Newcastle upon Tyne Hospitals NHS Foundation Trust v Haywood [2018] UKSC – what are the implications of the Supreme Court’s judgment?

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Nathaniel Caiden considers today’s Supreme Court judgment in Newcastle upon Tyne Hospitals NHS Foundation Trust v Haywood [2018] UKSC  in which Caspar Glyn QC and Tom Brown successfully represented Mrs Haywood. Today’s Supreme Court judgment has identified a standardised implied term when giving written notice of dismissal (i.e., a term implie...
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The death of holiday pay has been greatly exaggerated, but has the King slain Bear Scotland?

Caspar Glyn QC considers the decision of C‑214/16 King v The Sash Windows Workshop Limited which was handed down today. Summary The Court of Justice of the European Union has been saying, in its judgments over the past 11 years again and again and, yes, again that the right to paid holiday is a central European right that can’t be interpreted restr...
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Four leading Cloisters silks will be speaking at the renowned 22 QCs conference

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Four leading Cloisters silks talk on a wide range of hot topics at the renowned 22 QCs conference on the key employment law issues for 2017-18. The conference will take place on 5th and 6th October 2017 at Strand Palace Hotel, Central London. This two day conference promises to be the event of the year for anyone advising on employment or disc...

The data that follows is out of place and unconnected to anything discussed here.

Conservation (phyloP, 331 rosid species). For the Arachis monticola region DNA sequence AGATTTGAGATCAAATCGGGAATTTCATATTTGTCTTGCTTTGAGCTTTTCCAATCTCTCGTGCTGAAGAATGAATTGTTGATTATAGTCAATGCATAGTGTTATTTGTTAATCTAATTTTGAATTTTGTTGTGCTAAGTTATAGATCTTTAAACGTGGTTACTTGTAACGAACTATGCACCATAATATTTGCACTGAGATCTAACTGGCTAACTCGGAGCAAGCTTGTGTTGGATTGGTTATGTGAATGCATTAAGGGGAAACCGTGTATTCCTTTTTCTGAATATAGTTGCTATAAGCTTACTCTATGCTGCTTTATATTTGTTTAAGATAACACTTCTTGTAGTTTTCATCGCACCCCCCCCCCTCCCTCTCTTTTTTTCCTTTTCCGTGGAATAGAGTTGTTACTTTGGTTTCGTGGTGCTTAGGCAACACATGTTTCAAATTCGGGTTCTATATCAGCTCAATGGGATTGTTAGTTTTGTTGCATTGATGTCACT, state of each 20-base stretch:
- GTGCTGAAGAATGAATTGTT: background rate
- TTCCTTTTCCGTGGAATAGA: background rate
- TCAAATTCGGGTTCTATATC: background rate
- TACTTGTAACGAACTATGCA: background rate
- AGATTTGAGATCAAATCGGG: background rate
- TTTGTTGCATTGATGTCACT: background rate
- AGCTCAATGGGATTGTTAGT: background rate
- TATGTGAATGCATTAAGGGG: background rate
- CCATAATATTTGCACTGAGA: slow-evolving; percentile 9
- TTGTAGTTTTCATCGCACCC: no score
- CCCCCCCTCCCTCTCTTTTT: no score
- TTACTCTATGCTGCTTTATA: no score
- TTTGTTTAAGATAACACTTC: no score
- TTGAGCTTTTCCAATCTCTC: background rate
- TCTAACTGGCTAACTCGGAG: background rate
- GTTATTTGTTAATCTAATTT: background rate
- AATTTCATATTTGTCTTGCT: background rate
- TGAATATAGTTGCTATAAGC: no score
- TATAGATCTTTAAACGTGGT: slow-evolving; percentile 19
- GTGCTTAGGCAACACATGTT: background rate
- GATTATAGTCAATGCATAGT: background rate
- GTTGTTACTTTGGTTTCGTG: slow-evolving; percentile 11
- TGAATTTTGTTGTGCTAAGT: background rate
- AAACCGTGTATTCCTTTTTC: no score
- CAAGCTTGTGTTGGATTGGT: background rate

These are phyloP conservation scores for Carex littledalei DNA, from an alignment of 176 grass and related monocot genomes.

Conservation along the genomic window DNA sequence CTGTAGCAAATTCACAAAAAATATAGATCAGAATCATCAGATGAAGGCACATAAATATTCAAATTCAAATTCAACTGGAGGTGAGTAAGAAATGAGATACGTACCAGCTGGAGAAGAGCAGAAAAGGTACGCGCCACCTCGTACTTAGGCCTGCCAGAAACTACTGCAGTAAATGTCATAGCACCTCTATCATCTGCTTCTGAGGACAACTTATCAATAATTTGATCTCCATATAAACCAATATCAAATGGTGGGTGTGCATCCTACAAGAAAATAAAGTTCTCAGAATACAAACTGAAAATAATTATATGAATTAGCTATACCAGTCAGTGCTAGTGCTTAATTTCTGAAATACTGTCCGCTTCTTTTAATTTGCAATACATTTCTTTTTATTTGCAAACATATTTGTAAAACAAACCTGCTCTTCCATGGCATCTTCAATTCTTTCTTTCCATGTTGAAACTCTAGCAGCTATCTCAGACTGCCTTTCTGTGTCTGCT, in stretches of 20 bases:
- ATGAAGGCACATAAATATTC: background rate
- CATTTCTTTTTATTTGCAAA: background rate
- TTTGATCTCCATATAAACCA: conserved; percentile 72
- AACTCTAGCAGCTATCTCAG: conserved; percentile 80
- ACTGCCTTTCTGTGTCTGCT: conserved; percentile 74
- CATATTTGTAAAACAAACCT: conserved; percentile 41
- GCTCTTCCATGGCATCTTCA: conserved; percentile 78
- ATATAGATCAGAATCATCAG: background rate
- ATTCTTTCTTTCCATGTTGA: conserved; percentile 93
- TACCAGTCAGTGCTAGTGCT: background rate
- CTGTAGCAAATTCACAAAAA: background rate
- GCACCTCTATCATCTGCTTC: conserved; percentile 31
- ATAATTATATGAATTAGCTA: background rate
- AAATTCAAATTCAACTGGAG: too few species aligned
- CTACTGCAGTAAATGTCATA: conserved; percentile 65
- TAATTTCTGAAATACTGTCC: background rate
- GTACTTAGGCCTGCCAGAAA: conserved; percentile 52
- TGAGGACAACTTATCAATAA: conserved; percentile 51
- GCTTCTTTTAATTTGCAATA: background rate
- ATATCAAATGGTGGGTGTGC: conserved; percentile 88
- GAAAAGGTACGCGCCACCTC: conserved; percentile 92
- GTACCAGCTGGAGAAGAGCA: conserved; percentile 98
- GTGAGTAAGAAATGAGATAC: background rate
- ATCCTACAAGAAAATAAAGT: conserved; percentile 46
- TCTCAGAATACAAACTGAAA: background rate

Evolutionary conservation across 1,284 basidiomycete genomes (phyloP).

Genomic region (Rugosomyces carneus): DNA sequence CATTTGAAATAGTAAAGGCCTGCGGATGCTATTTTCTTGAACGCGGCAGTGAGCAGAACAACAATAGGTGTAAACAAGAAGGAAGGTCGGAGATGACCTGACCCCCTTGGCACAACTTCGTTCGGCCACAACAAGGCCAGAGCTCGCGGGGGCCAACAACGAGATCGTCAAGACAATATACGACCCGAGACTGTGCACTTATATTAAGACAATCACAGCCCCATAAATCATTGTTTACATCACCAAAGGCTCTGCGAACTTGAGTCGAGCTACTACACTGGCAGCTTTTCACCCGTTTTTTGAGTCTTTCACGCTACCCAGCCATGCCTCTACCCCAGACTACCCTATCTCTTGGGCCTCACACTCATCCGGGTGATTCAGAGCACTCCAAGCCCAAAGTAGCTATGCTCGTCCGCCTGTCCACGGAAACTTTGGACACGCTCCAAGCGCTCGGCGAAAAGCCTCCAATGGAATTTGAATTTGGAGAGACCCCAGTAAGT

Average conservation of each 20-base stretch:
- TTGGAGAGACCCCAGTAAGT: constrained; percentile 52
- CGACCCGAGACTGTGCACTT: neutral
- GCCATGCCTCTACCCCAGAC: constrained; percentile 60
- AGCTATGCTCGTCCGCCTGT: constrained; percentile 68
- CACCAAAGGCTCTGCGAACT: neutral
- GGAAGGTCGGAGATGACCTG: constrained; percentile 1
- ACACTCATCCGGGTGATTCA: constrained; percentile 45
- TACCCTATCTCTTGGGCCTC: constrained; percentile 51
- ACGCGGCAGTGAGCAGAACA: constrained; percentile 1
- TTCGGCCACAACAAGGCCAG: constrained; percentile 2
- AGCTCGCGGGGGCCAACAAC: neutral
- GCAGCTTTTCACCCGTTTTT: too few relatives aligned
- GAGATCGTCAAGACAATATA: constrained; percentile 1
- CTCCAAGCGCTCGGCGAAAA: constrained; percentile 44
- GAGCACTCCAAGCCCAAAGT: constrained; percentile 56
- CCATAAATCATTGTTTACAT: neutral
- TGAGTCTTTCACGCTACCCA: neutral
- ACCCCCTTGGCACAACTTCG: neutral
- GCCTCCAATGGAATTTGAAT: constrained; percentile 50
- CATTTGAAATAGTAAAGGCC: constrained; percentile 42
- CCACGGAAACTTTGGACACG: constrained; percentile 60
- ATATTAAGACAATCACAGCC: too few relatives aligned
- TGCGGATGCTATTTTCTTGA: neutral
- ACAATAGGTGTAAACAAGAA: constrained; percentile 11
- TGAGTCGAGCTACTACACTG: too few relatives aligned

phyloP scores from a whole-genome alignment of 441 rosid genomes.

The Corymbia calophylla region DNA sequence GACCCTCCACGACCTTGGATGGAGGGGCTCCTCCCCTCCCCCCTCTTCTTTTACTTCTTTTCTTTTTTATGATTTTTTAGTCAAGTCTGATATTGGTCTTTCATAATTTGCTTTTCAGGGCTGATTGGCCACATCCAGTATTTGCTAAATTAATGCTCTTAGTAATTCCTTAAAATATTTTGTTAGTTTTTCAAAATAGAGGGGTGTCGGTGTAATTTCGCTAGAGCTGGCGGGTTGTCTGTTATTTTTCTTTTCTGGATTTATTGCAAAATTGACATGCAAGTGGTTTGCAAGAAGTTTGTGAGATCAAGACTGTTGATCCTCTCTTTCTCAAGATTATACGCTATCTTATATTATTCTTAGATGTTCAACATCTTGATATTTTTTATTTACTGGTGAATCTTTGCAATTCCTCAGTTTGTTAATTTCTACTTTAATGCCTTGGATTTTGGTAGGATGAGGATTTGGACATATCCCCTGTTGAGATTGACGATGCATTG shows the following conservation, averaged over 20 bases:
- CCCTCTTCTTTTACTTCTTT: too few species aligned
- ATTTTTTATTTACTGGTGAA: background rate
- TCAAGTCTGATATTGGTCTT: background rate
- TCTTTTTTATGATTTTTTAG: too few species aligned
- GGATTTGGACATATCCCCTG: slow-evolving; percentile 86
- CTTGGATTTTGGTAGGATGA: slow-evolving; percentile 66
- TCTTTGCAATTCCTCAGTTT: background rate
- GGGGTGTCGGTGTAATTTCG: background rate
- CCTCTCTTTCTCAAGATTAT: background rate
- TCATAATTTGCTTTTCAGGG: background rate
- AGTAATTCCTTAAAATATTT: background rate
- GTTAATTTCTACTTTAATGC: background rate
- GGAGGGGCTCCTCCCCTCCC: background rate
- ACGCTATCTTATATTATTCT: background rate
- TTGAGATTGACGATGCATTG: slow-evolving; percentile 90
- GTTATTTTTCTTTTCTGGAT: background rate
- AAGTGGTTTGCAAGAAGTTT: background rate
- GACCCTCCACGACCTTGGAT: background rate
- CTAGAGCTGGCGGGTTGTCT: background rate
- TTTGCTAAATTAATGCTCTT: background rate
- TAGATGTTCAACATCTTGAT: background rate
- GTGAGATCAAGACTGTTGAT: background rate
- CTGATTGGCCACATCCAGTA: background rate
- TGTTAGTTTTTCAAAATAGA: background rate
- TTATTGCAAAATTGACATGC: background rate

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The Supreme Court, ET fees and access to justice: Stopping the government in its tracks

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Caspar Glyn QC , Schona Jolly QC and Sian McKinley consider the implications of today’s seismic decision from the Supreme Court which ruled that ET fees are unlawful: R (on the application of UNISON) v Lord Chancellor [2017] UKSC 51.   Judgment Lord Reed, delivering the lead judgment, held the Employment Tribunals and the Employment Appeal Tri...
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Sleep-in workers revisited: a multi-factorial approach to eligibility for the minimum wage

Sleep-in workers revisited: a multi-factorial approach to eligibility for the minimum wage
Anna Beale considers the most recent guidance from the EAT on the vexed question of whether workers should receive the minimum wage for “sleep in” shifts. Keen readers of this site may recall my critical blog on the EAT decision in Shannon v Rampersad . In that case, HHJ Peter Clark decided that an ‘on call night care assistant’ in a residential ho...
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